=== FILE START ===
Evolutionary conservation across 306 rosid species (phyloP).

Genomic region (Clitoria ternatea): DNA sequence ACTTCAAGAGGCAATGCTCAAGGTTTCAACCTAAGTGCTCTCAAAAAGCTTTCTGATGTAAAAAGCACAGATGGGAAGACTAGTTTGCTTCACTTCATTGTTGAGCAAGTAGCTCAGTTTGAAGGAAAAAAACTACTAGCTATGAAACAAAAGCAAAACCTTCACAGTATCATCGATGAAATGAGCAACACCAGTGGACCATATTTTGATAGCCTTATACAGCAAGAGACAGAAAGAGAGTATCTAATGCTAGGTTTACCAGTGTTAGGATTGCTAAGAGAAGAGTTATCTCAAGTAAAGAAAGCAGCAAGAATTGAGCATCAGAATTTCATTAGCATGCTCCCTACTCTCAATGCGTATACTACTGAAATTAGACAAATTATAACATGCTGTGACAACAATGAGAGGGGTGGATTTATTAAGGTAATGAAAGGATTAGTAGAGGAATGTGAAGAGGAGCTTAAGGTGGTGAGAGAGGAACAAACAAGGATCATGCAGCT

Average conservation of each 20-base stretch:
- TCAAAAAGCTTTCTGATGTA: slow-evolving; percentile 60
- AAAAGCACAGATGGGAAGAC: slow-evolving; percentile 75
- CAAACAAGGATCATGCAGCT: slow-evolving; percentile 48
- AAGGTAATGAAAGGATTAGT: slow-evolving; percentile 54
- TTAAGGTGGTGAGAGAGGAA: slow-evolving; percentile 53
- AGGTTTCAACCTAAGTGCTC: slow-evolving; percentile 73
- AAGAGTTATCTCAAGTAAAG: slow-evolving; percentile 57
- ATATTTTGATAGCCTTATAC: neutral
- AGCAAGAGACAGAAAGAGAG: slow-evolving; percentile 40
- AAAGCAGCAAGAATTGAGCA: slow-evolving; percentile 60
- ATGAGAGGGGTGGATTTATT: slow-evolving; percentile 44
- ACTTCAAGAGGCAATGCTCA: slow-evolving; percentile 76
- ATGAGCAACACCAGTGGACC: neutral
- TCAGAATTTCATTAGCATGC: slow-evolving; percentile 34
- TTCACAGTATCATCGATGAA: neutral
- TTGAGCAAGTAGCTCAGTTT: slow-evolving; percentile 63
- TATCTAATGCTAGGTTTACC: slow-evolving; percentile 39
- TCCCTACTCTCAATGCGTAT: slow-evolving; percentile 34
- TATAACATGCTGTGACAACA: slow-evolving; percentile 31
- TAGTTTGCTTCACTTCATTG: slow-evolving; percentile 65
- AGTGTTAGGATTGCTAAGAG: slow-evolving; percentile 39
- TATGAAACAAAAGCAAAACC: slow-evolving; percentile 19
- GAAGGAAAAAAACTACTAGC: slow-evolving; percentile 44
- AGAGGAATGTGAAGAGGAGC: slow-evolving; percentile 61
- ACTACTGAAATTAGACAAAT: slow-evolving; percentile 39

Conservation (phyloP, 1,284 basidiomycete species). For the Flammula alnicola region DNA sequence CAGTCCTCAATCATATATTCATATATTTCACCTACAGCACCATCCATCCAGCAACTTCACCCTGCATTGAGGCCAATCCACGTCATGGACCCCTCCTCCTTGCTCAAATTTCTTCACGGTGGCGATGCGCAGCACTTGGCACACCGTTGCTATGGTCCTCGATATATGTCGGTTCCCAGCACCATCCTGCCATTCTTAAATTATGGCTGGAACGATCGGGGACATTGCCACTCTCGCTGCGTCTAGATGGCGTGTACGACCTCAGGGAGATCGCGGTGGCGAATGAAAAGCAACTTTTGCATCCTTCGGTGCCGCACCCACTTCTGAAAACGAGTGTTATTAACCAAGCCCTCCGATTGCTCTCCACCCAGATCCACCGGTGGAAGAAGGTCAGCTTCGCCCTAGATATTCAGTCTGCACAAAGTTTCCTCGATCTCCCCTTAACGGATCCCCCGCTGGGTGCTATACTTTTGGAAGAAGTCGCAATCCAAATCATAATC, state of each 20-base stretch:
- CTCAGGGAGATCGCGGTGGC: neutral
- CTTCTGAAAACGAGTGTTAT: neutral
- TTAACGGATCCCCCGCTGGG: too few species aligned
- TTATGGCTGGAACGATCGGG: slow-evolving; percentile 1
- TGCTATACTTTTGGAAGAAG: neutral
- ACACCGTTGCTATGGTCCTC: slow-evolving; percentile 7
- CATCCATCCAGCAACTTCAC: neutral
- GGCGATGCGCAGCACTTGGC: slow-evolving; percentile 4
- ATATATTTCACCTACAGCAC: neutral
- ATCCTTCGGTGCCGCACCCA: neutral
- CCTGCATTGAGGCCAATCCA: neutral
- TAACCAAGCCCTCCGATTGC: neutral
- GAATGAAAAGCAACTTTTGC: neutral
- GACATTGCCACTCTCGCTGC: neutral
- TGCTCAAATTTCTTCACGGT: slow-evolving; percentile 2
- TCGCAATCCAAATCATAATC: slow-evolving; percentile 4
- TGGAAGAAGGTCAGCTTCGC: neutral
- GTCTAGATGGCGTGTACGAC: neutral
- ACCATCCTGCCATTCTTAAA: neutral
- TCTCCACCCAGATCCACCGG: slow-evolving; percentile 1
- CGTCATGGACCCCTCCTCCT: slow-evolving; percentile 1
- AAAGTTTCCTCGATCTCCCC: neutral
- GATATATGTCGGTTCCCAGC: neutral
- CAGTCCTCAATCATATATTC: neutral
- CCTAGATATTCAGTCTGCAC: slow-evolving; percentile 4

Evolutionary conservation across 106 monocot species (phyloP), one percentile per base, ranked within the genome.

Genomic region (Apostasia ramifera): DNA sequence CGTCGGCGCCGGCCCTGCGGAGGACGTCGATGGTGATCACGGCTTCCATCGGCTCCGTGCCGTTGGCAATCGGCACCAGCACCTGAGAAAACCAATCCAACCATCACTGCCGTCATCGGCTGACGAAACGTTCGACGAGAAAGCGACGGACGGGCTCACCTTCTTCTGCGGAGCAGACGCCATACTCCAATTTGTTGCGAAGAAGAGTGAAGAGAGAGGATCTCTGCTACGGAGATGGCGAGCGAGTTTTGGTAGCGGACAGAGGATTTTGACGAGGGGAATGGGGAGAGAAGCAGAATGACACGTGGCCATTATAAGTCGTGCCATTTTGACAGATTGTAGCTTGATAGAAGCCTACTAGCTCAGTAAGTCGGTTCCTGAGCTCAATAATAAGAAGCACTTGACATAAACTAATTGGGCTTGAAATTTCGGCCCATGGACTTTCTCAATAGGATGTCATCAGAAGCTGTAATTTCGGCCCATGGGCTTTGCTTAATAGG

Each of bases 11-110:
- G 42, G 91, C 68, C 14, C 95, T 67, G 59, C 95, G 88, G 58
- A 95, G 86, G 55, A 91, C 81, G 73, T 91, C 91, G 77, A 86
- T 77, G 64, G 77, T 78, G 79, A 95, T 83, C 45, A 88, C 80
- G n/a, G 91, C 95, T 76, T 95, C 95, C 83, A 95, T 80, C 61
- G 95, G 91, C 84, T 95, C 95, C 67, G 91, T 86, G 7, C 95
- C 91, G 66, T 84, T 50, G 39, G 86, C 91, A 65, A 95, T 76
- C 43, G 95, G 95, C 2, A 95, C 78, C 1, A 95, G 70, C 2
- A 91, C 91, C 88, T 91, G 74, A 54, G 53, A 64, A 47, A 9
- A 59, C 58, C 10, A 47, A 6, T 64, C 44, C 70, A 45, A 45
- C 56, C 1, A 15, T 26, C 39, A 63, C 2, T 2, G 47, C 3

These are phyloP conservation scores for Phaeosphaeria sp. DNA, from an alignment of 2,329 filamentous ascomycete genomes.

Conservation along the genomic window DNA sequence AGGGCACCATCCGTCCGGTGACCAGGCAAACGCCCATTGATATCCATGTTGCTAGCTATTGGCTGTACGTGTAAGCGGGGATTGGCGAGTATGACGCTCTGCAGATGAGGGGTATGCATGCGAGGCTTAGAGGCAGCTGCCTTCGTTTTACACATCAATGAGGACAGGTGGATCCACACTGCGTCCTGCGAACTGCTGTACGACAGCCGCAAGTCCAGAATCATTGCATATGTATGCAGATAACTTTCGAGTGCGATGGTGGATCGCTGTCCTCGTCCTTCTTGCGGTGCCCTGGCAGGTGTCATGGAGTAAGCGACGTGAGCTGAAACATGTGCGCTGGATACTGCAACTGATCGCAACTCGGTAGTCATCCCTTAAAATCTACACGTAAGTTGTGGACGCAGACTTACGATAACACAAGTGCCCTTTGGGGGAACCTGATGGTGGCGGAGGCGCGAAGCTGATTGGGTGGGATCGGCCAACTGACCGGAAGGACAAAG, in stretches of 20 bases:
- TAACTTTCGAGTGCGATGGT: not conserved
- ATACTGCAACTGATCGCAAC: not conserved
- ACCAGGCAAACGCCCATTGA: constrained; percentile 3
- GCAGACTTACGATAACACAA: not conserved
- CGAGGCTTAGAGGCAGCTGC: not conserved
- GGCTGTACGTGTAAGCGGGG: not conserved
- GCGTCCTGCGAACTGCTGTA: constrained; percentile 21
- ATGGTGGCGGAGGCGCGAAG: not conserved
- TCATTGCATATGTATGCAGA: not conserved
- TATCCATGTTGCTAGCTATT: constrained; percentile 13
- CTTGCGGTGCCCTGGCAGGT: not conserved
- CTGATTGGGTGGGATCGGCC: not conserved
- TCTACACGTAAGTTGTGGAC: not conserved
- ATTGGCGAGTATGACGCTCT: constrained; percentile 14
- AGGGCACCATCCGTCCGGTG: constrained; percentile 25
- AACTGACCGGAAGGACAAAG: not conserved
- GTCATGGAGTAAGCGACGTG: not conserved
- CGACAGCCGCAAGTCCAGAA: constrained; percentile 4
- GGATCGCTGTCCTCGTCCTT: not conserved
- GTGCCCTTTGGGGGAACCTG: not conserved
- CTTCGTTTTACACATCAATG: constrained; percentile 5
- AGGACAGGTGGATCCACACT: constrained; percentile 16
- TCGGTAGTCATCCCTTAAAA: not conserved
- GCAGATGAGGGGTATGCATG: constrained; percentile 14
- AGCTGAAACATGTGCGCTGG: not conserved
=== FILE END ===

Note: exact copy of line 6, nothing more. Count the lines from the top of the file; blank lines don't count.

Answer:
- CAAACAAGGATCATGCAGCT: slow-evolving; percentile 48